Tuesday, August 7, 2012

Captain Albert Jacka V.C. M.C and Bar


Captain Albert Jacka is at rest in St Kilda Cemetery.  He was born on 10 January1893 in Layard, Victoria.  He was awarded Australia's first Victoria Cross for bravery at Courtney’s Post on the Gallipoli Peninsula on 19 May 1915 during the First World War. He also received the Military Cross and a bar to that award for his efforts at Pozieres in August 1916 and Bullecourt in 1917.  Jacka returned to Australia with much fanfare in September 1919.

In his post war years he went into business and embarked on a political career.  Sadly his business went into voluntary liquidation in 1930 with the onslaught of the depression.  His health deteriorated shortly afterwards. He succumbed to kidney disease in 1932.  His coffin was carried by eight Victorian Cross winners.

It seems he experienced much in life from country Victoria, the tragedy of Gallipoli, from idolism to bankruptcy. WWI was heralded as the War to End All Wars.  Although he died young perhaps it is fortunate he did not see WWII.
Shared with Taphopile Tragics.

7 comments:

  1. So high to end so low in such a short time! What a roller coaster life! Not just the war but the Depression years overturned so many lives! Interesting post!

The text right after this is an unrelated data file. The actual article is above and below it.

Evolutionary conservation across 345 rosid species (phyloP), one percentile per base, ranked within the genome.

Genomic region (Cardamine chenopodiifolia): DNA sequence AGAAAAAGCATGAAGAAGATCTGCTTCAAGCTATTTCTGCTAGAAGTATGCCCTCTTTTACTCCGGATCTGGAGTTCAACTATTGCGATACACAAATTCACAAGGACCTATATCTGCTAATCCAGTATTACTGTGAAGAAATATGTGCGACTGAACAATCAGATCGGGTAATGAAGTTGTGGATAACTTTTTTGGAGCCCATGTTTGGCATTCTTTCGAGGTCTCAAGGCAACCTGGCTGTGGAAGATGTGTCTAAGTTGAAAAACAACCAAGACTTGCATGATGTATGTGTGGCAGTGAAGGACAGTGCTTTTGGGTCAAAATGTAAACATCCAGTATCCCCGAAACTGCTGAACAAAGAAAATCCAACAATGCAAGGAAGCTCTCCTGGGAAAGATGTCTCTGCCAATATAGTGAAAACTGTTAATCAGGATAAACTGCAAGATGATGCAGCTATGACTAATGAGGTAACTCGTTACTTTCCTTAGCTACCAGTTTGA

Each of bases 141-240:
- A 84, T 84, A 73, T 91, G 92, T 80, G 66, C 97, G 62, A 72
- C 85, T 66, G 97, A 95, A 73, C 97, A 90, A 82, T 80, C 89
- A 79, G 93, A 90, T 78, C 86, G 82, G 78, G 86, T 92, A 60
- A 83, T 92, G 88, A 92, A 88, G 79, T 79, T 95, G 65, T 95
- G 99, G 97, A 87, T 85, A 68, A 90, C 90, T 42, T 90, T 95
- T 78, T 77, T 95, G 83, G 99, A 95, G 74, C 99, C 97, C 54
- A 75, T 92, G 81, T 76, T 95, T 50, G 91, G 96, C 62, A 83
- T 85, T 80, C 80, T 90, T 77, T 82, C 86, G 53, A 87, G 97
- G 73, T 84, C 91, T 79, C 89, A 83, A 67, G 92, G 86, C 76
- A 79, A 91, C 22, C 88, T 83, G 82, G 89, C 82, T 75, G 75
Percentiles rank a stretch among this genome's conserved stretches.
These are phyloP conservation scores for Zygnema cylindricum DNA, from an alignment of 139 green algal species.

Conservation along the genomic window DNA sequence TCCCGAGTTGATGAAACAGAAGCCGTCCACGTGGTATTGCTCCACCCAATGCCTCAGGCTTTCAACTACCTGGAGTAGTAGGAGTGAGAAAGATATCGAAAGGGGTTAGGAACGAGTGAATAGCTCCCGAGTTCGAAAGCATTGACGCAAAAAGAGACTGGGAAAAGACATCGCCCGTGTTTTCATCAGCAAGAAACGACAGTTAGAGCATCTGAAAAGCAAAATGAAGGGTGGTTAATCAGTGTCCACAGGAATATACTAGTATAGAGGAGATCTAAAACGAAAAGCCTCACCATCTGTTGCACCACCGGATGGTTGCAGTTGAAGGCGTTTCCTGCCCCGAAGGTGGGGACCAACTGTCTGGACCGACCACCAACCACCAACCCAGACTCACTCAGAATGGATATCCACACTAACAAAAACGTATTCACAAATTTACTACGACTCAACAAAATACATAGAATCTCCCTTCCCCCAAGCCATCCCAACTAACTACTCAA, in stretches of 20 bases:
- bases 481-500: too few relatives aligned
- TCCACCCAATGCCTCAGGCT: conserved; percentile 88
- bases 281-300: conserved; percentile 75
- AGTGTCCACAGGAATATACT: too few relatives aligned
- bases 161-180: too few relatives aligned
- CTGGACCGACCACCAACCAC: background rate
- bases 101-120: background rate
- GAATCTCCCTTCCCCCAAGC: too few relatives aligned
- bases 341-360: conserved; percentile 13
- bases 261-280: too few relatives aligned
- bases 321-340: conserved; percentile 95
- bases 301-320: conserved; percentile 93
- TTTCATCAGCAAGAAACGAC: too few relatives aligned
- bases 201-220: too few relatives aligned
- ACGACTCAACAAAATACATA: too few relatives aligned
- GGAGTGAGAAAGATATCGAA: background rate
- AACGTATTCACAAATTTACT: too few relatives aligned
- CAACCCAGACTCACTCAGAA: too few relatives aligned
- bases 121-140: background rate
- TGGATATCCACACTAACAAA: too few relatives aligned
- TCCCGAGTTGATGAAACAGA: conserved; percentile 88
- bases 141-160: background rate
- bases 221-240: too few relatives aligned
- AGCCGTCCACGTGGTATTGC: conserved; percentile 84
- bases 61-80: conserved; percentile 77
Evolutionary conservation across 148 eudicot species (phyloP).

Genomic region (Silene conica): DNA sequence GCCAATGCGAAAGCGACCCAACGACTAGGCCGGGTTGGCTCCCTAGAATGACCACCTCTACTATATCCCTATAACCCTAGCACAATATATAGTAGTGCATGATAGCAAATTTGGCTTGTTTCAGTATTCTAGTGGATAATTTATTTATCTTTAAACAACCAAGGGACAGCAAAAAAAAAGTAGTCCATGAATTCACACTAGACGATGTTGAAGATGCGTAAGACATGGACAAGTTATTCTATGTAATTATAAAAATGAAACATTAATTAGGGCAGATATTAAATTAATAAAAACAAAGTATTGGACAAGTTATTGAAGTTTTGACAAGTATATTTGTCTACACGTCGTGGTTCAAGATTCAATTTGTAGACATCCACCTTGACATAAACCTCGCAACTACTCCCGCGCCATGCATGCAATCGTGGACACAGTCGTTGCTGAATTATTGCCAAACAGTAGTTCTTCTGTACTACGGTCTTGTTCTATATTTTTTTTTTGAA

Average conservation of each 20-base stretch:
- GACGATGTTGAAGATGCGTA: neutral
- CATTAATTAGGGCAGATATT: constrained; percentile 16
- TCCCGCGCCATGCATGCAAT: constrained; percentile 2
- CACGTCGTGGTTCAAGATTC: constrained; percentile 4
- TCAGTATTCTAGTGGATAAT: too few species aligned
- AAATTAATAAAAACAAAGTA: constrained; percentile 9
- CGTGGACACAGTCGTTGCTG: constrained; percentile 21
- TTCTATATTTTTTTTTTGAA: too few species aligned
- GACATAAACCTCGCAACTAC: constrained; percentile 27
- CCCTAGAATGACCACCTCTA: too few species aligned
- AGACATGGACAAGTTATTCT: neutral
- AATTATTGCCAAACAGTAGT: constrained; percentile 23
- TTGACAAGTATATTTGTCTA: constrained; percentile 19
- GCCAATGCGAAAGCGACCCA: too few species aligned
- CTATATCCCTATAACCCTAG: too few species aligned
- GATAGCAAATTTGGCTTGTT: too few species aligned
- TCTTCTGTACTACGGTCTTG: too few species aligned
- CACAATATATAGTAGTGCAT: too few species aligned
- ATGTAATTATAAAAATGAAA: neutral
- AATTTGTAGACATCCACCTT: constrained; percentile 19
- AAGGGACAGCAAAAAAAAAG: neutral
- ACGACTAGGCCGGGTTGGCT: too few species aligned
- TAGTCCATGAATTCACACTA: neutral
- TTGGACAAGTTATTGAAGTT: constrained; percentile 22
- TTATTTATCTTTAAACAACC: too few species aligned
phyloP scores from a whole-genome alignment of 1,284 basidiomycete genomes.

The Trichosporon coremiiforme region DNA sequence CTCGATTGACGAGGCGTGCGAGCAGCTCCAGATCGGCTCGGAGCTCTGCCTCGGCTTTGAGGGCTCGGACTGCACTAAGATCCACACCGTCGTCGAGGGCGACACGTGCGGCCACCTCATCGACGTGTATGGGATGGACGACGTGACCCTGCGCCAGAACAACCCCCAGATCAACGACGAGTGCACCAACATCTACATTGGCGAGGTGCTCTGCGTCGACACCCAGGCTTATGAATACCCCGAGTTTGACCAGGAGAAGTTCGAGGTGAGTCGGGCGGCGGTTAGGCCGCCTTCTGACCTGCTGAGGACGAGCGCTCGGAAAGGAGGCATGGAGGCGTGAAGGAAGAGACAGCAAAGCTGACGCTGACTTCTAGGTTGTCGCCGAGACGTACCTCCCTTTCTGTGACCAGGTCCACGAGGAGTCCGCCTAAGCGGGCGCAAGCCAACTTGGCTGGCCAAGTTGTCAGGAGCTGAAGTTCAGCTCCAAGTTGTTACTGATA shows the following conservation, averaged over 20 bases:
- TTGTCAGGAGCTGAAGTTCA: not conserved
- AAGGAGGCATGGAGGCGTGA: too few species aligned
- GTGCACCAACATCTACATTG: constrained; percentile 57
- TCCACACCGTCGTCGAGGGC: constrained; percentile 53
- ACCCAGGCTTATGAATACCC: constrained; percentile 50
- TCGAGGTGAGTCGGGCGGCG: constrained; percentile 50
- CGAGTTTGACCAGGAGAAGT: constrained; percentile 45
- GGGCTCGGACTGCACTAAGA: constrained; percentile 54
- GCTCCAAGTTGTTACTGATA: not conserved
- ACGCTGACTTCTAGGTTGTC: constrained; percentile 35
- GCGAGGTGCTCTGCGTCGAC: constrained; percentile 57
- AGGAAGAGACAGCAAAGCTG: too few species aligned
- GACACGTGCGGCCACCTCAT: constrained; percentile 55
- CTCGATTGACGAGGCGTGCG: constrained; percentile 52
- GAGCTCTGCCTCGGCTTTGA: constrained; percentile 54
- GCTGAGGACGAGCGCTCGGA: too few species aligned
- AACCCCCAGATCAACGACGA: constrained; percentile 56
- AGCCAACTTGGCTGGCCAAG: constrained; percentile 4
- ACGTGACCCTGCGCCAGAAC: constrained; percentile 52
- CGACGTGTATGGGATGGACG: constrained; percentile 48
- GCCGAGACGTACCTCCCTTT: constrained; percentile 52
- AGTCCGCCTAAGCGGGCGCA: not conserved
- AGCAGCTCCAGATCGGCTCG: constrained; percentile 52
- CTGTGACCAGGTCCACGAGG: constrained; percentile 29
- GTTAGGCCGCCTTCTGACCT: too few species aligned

ReplyDelete
  2. I love the Jacka story, amazing feats of bravery. Great post.

    ReplyDelete
  3. Guess we never know the twists and turns in life that await us. I like the added touch of the hat on the tombstone.

    ReplyDelete
  4. Such an interesting post and an impressive monument. I love the hat at the base.

    Beneath Thy Feet

    ReplyDelete
  5. the hat is a very personal touch that almost makes me choke up a little.

    ReplyDelete
  6. that is a sad story. and nice words on a grave do not change anything to that...

    ReplyDelete
  7. mmm ... kidney disease ... makes me think of either mustard gas, or alcohol ... maybe I am too suspicious. It is no surprise really that his business failed, as many of the returned soldiers were given 'bounty' for which they did not have sufficient skill. A grateful nation knew nowt else.

    With this guy as an antecedent, I am astounded that Victorians allowed that football galoot to use the nickname that he does!

    ReplyDelete

Note: Only a member of this blog may post a comment.